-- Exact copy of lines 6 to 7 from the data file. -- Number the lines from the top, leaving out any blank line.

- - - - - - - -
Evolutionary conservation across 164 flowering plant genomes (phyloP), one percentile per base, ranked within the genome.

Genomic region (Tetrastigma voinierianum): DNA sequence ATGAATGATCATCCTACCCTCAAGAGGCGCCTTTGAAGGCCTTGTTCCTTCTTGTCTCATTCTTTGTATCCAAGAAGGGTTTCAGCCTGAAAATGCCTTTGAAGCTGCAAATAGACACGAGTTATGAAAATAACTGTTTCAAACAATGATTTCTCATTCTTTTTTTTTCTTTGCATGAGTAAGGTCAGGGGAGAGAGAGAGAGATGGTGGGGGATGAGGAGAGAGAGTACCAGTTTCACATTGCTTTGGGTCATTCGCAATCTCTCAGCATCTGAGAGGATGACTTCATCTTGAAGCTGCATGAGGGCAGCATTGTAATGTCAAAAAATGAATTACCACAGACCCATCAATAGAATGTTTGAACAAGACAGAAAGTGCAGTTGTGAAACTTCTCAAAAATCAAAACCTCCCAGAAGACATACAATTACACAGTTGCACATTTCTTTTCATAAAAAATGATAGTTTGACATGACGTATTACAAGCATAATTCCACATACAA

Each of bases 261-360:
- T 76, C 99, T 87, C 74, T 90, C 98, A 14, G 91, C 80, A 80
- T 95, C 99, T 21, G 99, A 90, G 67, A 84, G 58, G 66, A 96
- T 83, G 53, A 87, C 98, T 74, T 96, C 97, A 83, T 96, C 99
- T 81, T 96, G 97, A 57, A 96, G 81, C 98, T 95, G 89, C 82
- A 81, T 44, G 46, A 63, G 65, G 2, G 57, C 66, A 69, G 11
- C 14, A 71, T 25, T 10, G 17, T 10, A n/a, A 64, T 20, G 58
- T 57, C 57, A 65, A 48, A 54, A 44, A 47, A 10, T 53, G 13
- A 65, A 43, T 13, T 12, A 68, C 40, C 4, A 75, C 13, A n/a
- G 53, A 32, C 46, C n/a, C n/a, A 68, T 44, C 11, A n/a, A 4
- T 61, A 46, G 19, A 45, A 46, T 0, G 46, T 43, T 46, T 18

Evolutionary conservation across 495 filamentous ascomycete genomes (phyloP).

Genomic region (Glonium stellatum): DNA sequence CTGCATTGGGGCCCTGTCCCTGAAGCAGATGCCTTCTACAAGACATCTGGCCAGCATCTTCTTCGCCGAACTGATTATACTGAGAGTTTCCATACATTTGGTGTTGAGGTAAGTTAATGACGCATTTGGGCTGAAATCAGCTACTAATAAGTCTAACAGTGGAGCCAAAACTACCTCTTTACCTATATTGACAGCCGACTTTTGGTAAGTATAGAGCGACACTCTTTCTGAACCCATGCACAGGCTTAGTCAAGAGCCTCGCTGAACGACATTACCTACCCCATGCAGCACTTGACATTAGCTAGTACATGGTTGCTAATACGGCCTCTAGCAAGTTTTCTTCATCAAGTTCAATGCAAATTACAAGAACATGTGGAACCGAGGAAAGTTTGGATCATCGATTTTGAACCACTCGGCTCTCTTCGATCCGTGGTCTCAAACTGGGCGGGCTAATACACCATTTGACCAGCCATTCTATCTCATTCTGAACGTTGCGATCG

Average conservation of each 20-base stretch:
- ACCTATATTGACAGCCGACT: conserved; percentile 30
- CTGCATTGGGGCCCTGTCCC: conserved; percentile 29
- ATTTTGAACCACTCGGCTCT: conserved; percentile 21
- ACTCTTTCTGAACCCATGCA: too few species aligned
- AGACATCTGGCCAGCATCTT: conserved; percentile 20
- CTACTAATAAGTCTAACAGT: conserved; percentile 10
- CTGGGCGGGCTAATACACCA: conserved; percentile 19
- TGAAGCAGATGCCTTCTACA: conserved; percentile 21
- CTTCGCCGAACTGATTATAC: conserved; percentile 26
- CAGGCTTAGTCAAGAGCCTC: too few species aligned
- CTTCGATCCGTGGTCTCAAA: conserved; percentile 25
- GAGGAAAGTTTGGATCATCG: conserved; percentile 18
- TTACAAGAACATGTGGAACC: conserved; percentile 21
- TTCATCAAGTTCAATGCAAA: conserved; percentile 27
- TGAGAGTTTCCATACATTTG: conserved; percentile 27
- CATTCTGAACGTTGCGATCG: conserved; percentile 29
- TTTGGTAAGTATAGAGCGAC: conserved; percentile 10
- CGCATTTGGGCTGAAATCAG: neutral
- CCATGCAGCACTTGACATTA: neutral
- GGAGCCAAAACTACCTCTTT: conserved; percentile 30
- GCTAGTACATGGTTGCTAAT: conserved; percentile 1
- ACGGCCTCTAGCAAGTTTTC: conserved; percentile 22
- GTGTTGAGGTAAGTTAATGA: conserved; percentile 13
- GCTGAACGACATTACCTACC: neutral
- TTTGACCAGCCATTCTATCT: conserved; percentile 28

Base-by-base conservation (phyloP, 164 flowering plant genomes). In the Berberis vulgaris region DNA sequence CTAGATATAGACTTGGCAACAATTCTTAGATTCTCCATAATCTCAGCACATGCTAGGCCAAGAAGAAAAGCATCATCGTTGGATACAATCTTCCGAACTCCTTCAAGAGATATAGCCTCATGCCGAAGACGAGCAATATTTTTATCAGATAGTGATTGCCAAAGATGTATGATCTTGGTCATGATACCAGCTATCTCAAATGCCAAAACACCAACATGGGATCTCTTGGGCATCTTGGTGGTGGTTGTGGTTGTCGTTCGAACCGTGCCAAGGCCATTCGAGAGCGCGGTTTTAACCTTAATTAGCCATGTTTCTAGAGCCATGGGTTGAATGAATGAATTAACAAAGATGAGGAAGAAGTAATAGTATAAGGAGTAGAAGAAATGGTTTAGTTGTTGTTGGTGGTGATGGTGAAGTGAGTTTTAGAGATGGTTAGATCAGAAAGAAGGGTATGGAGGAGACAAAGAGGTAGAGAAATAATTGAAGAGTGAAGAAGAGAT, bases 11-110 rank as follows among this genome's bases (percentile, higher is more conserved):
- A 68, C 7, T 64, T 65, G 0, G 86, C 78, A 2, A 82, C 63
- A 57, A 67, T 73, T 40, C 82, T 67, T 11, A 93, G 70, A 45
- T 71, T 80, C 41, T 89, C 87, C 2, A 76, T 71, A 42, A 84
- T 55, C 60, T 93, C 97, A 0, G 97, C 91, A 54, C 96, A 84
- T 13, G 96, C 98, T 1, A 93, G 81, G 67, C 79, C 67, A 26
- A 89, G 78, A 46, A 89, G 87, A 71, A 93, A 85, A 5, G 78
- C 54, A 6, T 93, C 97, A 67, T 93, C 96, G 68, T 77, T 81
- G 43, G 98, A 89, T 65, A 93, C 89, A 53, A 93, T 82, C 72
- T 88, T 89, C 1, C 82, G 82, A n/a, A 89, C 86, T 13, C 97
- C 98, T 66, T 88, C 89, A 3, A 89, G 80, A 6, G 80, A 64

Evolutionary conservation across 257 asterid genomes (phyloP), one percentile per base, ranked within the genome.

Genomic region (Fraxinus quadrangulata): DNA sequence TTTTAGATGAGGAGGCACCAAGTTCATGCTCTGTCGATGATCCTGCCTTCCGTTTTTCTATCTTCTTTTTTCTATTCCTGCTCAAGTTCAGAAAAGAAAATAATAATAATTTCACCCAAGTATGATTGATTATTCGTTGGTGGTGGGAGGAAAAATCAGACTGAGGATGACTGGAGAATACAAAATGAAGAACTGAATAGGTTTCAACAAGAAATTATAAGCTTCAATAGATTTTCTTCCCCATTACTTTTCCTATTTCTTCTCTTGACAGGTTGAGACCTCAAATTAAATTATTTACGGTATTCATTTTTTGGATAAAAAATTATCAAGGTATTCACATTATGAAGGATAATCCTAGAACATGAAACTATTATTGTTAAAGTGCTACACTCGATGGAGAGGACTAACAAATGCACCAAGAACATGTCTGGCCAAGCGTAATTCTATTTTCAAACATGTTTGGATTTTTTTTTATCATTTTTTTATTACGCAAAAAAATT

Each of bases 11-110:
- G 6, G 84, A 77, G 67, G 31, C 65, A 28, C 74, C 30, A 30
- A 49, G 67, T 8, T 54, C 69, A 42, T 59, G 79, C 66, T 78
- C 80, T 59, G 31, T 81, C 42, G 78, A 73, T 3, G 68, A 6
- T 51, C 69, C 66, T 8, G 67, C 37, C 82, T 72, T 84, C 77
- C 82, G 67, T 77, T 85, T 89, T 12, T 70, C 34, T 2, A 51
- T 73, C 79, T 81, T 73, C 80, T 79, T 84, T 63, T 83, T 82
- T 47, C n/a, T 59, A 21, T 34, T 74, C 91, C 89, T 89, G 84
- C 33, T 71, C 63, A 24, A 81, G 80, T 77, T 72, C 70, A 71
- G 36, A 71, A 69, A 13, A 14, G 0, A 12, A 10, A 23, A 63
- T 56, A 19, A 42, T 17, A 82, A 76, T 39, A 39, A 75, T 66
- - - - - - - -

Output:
- T 83, G 53, A 87, C 98, T 74, T 96, C 97, A 83, T 96, C 99
- T 81, T 96, G 97, A 57, A 96, G 81, C 98, T 95, G 89, C 82